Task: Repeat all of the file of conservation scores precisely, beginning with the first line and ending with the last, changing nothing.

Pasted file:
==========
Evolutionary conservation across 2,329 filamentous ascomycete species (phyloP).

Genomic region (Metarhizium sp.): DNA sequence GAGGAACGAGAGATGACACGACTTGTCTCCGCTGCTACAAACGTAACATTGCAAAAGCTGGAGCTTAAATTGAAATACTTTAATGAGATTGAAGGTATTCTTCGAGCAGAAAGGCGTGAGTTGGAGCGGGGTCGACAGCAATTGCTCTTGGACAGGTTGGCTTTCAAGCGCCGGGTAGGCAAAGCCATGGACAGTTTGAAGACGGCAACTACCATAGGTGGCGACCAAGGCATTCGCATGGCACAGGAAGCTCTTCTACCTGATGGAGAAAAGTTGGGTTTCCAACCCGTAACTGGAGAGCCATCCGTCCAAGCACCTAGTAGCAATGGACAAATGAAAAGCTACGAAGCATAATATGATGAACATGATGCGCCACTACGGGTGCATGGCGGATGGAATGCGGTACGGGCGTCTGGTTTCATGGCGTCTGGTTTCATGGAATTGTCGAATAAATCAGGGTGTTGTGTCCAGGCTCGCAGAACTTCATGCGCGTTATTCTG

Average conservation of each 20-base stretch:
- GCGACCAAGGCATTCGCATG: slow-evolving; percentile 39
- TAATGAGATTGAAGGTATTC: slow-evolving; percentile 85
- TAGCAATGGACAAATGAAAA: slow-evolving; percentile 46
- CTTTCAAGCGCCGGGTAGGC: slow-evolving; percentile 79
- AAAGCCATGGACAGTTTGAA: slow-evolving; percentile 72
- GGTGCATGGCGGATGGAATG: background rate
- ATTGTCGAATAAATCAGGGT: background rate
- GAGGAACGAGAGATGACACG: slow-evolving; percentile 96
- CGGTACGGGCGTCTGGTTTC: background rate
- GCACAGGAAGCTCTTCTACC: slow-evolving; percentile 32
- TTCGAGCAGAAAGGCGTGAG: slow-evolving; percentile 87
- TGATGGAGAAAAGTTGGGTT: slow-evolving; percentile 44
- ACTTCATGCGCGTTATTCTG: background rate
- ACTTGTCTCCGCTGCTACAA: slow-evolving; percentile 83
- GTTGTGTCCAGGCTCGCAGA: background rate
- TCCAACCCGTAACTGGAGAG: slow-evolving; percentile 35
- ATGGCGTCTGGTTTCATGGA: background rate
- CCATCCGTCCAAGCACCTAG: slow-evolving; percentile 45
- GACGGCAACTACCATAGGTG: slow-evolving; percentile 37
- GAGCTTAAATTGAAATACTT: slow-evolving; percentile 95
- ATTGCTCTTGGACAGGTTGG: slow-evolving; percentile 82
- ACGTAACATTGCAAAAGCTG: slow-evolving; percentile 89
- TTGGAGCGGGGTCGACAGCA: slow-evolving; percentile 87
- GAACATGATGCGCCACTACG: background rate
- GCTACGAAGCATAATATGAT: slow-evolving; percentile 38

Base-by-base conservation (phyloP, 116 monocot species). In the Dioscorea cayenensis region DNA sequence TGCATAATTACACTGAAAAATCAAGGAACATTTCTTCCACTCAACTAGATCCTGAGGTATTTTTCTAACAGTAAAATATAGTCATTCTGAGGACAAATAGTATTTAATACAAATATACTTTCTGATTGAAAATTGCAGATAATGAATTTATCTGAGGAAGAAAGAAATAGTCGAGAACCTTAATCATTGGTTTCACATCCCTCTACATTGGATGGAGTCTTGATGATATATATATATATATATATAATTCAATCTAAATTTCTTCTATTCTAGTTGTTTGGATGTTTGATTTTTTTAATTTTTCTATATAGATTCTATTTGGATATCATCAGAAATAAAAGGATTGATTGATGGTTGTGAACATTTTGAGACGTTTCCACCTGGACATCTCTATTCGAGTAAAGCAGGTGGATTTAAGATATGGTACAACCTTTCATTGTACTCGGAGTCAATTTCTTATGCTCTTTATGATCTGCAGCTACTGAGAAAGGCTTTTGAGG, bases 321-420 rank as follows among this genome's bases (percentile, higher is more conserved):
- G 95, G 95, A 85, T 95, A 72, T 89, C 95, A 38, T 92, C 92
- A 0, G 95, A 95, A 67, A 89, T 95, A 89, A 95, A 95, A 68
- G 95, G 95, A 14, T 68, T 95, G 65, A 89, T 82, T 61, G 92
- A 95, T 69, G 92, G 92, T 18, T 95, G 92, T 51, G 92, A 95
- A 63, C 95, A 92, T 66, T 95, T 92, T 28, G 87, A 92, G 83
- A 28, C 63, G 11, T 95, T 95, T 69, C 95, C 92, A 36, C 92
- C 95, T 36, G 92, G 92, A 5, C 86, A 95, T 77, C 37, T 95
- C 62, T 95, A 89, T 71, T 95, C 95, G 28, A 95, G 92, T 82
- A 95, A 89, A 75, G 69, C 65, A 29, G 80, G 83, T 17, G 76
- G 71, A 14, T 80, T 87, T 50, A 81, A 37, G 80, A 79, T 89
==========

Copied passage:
Evolutionary conservation across 2,329 filamentous ascomycete species (phyloP).

Genomic region (Metarhizium sp.): DNA sequence GAGGAACGAGAGATGACACGACTTGTCTCCGCTGCTACAAACGTAACATTGCAAAAGCTGGAGCTTAAATTGAAATACTTTAATGAGATTGAAGGTATTCTTCGAGCAGAAAGGCGTGAGTTGGAGCGGGGTCGACAGCAATTGCTCTTGGACAGGTTGGCTTTCAAGCGCCGGGTAGGCAAAGCCATGGACAGTTTGAAGACGGCAACTACCATAGGTGGCGACCAAGGCATTCGCATGGCACAGGAAGCTCTTCTACCTGATGGAGAAAAGTTGGGTTTCCAACCCGTAACTGGAGAGCCATCCGTCCAAGCACCTAGTAGCAATGGACAAATGAAAAGCTACGAAGCATAATATGATGAACATGATGCGCCACTACGGGTGCATGGCGGATGGAATGCGGTACGGGCGTCTGGTTTCATGGCGTCTGGTTTCATGGAATTGTCGAATAAATCAGGGTGTTGTGTCCAGGCTCGCAGAACTTCATGCGCGTTATTCTG

Average conservation of each 20-base stretch:
- GCGACCAAGGCATTCGCATG: slow-evolving; percentile 39
- TAATGAGATTGAAGGTATTC: slow-evolving; percentile 85
- TAGCAATGGACAAATGAAAA: slow-evolving; percentile 46
- CTTTCAAGCGCCGGGTAGGC: slow-evolving; percentile 79
- AAAGCCATGGACAGTTTGAA: slow-evolving; percentile 72
- GGTGCATGGCGGATGGAATG: background rate
- ATTGTCGAATAAATCAGGGT: background rate
- GAGGAACGAGAGATGACACG: slow-evolving; percentile 96
- CGGTACGGGCGTCTGGTTTC: background rate
- GCACAGGAAGCTCTTCTACC: slow-evolving; percentile 32
- TTCGAGCAGAAAGGCGTGAG: slow-evolving; percentile 87
- TGATGGAGAAAAGTTGGGTT: slow-evolving; percentile 44
- ACTTCATGCGCGTTATTCTG: background rate
- ACTTGTCTCCGCTGCTACAA: slow-evolving; percentile 83
- GTTGTGTCCAGGCTCGCAGA: background rate
- TCCAACCCGTAACTGGAGAG: slow-evolving; percentile 35
- ATGGCGTCTGGTTTCATGGA: background rate
- CCATCCGTCCAAGCACCTAG: slow-evolving; percentile 45
- GACGGCAACTACCATAGGTG: slow-evolving; percentile 37
- GAGCTTAAATTGAAATACTT: slow-evolving; percentile 95
- ATTGCTCTTGGACAGGTTGG: slow-evolving; percentile 82
- ACGTAACATTGCAAAAGCTG: slow-evolving; percentile 89
- TTGGAGCGGGGTCGACAGCA: slow-evolving; percentile 87
- GAACATGATGCGCCACTACG: background rate
- GCTACGAAGCATAATATGAT: slow-evolving; percentile 38

Base-by-base conservation (phyloP, 116 monocot species). In the Dioscorea cayenensis region DNA sequence TGCATAATTACACTGAAAAATCAAGGAACATTTCTTCCACTCAACTAGATCCTGAGGTATTTTTCTAACAGTAAAATATAGTCATTCTGAGGACAAATAGTATTTAATACAAATATACTTTCTGATTGAAAATTGCAGATAATGAATTTATCTGAGGAAGAAAGAAATAGTCGAGAACCTTAATCATTGGTTTCACATCCCTCTACATTGGATGGAGTCTTGATGATATATATATATATATATATAATTCAATCTAAATTTCTTCTATTCTAGTTGTTTGGATGTTTGATTTTTTTAATTTTTCTATATAGATTCTATTTGGATATCATCAGAAATAAAAGGATTGATTGATGGTTGTGAACATTTTGAGACGTTTCCACCTGGACATCTCTATTCGAGTAAAGCAGGTGGATTTAAGATATGGTACAACCTTTCATTGTACTCGGAGTCAATTTCTTATGCTCTTTATGATCTGCAGCTACTGAGAAAGGCTTTTGAGG, bases 321-420 rank as follows among this genome's bases (percentile, higher is more conserved):
- G 95, G 95, A 85, T 95, A 72, T 89, C 95, A 38, T 92, C 92
- A 0, G 95, A 95, A 67, A 89, T 95, A 89, A 95, A 95, A 68
- G 95, G 95, A 14, T 68, T 95, G 65, A 89, T 82, T 61, G 92
- A 95, T 69, G 92, G 92, T 18, T 95, G 92, T 51, G 92, A 95
- A 63, C 95, A 92, T 66, T 95, T 92, T 28, G 87, A 92, G 83
- A 28, C 63, G 11, T 95, T 95, T 69, C 95, C 92, A 36, C 92
- C 95, T 36, G 92, G 92, A 5, C 86, A 95, T 77, C 37, T 95
- C 62, T 95, A 89, T 71, T 95, C 95, G 28, A 95, G 92, T 82
- A 95, A 89, A 75, G 69, C 65, A 29, G 80, G 83, T 17, G 76
- G 71, A 14, T 80, T 87, T 50, A 81, A 37, G 80, A 79, T 89